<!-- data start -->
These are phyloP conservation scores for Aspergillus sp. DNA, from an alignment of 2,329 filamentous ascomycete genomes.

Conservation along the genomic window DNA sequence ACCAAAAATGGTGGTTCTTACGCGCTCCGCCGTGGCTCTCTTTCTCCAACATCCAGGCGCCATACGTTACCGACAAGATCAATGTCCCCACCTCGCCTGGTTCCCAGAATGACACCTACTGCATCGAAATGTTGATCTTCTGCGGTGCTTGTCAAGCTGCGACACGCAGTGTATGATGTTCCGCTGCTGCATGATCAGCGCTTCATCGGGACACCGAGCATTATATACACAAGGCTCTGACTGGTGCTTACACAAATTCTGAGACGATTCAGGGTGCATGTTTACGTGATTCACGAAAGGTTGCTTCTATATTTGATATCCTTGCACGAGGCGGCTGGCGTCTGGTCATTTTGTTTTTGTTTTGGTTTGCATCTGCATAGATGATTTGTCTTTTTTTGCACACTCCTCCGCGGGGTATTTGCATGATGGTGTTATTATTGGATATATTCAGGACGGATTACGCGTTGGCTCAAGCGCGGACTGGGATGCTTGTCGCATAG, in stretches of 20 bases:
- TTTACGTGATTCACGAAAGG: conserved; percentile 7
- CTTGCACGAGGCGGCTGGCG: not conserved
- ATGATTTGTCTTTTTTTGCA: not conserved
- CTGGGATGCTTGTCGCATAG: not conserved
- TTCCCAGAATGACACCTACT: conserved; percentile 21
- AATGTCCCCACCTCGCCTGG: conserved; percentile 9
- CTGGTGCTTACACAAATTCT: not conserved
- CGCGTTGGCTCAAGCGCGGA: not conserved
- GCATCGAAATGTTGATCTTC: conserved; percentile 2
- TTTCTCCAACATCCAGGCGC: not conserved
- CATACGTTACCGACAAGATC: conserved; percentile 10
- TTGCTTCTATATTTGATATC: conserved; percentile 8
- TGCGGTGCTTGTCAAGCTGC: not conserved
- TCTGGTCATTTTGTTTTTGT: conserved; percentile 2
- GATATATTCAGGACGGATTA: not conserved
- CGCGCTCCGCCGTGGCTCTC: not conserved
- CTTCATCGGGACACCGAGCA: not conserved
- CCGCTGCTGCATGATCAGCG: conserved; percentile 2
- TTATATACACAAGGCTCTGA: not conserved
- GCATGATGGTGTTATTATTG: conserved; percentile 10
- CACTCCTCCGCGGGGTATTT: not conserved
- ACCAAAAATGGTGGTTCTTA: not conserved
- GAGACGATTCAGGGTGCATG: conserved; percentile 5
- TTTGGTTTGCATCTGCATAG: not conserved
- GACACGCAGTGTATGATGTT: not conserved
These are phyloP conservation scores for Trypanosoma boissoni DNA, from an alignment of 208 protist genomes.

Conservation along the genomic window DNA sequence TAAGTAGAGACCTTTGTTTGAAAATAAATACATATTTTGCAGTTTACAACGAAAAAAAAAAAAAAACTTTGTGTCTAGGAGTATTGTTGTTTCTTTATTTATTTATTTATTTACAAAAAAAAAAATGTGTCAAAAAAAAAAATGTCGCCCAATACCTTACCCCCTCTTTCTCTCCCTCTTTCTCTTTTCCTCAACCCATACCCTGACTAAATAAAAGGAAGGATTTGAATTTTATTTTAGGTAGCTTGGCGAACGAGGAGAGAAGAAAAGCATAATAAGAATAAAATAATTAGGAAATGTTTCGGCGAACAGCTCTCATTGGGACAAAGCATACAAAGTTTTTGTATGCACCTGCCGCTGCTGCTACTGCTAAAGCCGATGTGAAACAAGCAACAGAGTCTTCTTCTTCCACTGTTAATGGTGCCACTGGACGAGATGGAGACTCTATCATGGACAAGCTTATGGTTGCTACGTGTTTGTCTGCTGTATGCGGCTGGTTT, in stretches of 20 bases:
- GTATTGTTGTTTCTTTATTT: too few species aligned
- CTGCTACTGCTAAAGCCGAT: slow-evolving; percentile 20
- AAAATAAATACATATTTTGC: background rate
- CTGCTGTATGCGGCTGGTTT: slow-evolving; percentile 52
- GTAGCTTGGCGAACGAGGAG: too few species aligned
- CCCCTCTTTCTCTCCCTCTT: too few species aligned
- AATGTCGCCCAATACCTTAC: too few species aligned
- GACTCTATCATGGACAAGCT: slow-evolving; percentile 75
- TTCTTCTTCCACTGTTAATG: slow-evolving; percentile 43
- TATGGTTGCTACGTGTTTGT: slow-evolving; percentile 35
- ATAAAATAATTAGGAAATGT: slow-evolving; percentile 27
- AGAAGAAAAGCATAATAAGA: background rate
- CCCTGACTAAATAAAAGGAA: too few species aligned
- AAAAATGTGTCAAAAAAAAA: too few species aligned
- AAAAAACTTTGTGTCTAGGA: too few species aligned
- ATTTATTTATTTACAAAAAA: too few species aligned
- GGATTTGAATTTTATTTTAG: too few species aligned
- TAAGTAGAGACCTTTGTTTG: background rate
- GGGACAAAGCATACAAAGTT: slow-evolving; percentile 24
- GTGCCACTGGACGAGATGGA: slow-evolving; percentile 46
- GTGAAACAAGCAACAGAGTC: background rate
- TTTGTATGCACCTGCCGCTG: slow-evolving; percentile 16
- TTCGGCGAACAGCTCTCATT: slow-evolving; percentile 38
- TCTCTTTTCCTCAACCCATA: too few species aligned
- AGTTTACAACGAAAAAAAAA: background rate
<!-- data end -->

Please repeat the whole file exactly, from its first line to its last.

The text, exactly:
These are phyloP conservation scores for Aspergillus sp. DNA, from an alignment of 2,329 filamentous ascomycete genomes.

Conservation along the genomic window DNA sequence ACCAAAAATGGTGGTTCTTACGCGCTCCGCCGTGGCTCTCTTTCTCCAACATCCAGGCGCCATACGTTACCGACAAGATCAATGTCCCCACCTCGCCTGGTTCCCAGAATGACACCTACTGCATCGAAATGTTGATCTTCTGCGGTGCTTGTCAAGCTGCGACACGCAGTGTATGATGTTCCGCTGCTGCATGATCAGCGCTTCATCGGGACACCGAGCATTATATACACAAGGCTCTGACTGGTGCTTACACAAATTCTGAGACGATTCAGGGTGCATGTTTACGTGATTCACGAAAGGTTGCTTCTATATTTGATATCCTTGCACGAGGCGGCTGGCGTCTGGTCATTTTGTTTTTGTTTTGGTTTGCATCTGCATAGATGATTTGTCTTTTTTTGCACACTCCTCCGCGGGGTATTTGCATGATGGTGTTATTATTGGATATATTCAGGACGGATTACGCGTTGGCTCAAGCGCGGACTGGGATGCTTGTCGCATAG, in stretches of 20 bases:
- TTTACGTGATTCACGAAAGG: conserved; percentile 7
- CTTGCACGAGGCGGCTGGCG: not conserved
- ATGATTTGTCTTTTTTTGCA: not conserved
- CTGGGATGCTTGTCGCATAG: not conserved
- TTCCCAGAATGACACCTACT: conserved; percentile 21
- AATGTCCCCACCTCGCCTGG: conserved; percentile 9
- CTGGTGCTTACACAAATTCT: not conserved
- CGCGTTGGCTCAAGCGCGGA: not conserved
- GCATCGAAATGTTGATCTTC: conserved; percentile 2
- TTTCTCCAACATCCAGGCGC: not conserved
- CATACGTTACCGACAAGATC: conserved; percentile 10
- TTGCTTCTATATTTGATATC: conserved; percentile 8
- TGCGGTGCTTGTCAAGCTGC: not conserved
- TCTGGTCATTTTGTTTTTGT: conserved; percentile 2
- GATATATTCAGGACGGATTA: not conserved
- CGCGCTCCGCCGTGGCTCTC: not conserved
- CTTCATCGGGACACCGAGCA: not conserved
- CCGCTGCTGCATGATCAGCG: conserved; percentile 2
- TTATATACACAAGGCTCTGA: not conserved
- GCATGATGGTGTTATTATTG: conserved; percentile 10
- CACTCCTCCGCGGGGTATTT: not conserved
- ACCAAAAATGGTGGTTCTTA: not conserved
- GAGACGATTCAGGGTGCATG: conserved; percentile 5
- TTTGGTTTGCATCTGCATAG: not conserved
- GACACGCAGTGTATGATGTT: not conserved
These are phyloP conservation scores for Trypanosoma boissoni DNA, from an alignment of 208 protist genomes.

Conservation along the genomic window DNA sequence TAAGTAGAGACCTTTGTTTGAAAATAAATACATATTTTGCAGTTTACAACGAAAAAAAAAAAAAAACTTTGTGTCTAGGAGTATTGTTGTTTCTTTATTTATTTATTTATTTACAAAAAAAAAAATGTGTCAAAAAAAAAAATGTCGCCCAATACCTTACCCCCTCTTTCTCTCCCTCTTTCTCTTTTCCTCAACCCATACCCTGACTAAATAAAAGGAAGGATTTGAATTTTATTTTAGGTAGCTTGGCGAACGAGGAGAGAAGAAAAGCATAATAAGAATAAAATAATTAGGAAATGTTTCGGCGAACAGCTCTCATTGGGACAAAGCATACAAAGTTTTTGTATGCACCTGCCGCTGCTGCTACTGCTAAAGCCGATGTGAAACAAGCAACAGAGTCTTCTTCTTCCACTGTTAATGGTGCCACTGGACGAGATGGAGACTCTATCATGGACAAGCTTATGGTTGCTACGTGTTTGTCTGCTGTATGCGGCTGGTTT, in stretches of 20 bases:
- GTATTGTTGTTTCTTTATTT: too few species aligned
- CTGCTACTGCTAAAGCCGAT: slow-evolving; percentile 20
- AAAATAAATACATATTTTGC: background rate
- CTGCTGTATGCGGCTGGTTT: slow-evolving; percentile 52
- GTAGCTTGGCGAACGAGGAG: too few species aligned
- CCCCTCTTTCTCTCCCTCTT: too few species aligned
- AATGTCGCCCAATACCTTAC: too few species aligned
- GACTCTATCATGGACAAGCT: slow-evolving; percentile 75
- TTCTTCTTCCACTGTTAATG: slow-evolving; percentile 43
- TATGGTTGCTACGTGTTTGT: slow-evolving; percentile 35
- ATAAAATAATTAGGAAATGT: slow-evolving; percentile 27
- AGAAGAAAAGCATAATAAGA: background rate
- CCCTGACTAAATAAAAGGAA: too few species aligned
- AAAAATGTGTCAAAAAAAAA: too few species aligned
- AAAAAACTTTGTGTCTAGGA: too few species aligned
- ATTTATTTATTTACAAAAAA: too few species aligned
- GGATTTGAATTTTATTTTAG: too few species aligned
- TAAGTAGAGACCTTTGTTTG: background rate
- GGGACAAAGCATACAAAGTT: slow-evolving; percentile 24
- GTGCCACTGGACGAGATGGA: slow-evolving; percentile 46
- GTGAAACAAGCAACAGAGTC: background rate
- TTTGTATGCACCTGCCGCTG: slow-evolving; percentile 16
- TTCGGCGAACAGCTCTCATT: slow-evolving; percentile 38
- TCTCTTTTCCTCAACCCATA: too few species aligned
- AGTTTACAACGAAAAAAAAA: background rate